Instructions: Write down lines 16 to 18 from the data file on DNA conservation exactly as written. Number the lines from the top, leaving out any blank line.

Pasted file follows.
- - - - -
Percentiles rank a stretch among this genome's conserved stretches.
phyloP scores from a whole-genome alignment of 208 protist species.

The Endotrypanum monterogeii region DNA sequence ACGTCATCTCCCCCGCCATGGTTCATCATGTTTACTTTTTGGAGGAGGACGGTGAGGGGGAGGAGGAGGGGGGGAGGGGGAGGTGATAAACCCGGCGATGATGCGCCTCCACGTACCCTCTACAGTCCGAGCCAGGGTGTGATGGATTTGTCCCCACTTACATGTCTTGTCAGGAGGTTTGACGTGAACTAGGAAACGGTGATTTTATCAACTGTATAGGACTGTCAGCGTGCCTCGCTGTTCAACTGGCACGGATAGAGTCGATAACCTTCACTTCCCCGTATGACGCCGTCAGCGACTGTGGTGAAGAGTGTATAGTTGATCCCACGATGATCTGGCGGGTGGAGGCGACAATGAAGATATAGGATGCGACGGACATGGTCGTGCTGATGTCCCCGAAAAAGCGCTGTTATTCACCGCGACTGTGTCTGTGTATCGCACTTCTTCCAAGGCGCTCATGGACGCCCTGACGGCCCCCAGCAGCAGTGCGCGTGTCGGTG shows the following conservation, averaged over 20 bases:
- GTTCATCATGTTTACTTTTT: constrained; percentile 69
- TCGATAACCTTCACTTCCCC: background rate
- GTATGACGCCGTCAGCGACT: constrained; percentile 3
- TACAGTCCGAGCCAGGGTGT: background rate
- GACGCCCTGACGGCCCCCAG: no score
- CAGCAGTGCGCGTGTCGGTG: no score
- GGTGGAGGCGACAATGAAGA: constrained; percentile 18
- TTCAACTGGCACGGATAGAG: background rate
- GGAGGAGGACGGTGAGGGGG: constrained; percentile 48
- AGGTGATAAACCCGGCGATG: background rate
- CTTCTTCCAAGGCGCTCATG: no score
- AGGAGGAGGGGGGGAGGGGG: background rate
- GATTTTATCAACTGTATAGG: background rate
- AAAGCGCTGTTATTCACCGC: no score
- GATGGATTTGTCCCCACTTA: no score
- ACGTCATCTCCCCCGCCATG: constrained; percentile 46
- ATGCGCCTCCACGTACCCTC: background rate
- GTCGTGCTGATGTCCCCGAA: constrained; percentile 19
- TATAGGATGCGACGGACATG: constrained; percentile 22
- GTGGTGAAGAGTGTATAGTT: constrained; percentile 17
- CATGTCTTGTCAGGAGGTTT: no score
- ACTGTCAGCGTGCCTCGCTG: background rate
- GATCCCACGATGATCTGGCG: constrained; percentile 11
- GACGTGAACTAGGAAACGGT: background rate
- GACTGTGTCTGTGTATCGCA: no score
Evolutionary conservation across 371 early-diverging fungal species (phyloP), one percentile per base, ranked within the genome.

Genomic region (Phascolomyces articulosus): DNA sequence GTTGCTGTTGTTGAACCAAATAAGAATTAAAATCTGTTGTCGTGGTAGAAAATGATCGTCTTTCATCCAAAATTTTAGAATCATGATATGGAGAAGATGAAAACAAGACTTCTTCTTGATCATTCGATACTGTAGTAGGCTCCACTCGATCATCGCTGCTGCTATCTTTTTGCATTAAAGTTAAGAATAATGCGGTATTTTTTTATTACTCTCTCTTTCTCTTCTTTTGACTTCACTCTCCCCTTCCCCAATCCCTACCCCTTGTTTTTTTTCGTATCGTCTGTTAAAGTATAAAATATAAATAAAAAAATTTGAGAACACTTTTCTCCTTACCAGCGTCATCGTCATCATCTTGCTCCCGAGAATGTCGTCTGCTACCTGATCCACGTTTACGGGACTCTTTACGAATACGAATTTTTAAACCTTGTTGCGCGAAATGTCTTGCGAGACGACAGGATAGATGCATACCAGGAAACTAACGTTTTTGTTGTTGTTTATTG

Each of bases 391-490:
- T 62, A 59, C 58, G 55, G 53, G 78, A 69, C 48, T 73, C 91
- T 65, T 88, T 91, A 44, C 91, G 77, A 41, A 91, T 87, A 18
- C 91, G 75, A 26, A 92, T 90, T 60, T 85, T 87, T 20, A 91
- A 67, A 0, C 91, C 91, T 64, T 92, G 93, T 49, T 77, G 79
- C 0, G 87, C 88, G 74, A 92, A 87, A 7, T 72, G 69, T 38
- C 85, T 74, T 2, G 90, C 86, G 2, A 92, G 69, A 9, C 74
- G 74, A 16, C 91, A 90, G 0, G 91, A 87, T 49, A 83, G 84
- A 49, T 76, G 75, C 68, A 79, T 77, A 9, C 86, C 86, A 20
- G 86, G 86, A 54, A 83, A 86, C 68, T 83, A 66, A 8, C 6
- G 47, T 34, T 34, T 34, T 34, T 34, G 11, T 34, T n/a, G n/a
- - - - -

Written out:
- GATTTTATCAACTGTATAGG: background rate
- AAAGCGCTGTTATTCACCGC: no score
- GATGGATTTGTCCCCACTTA: no score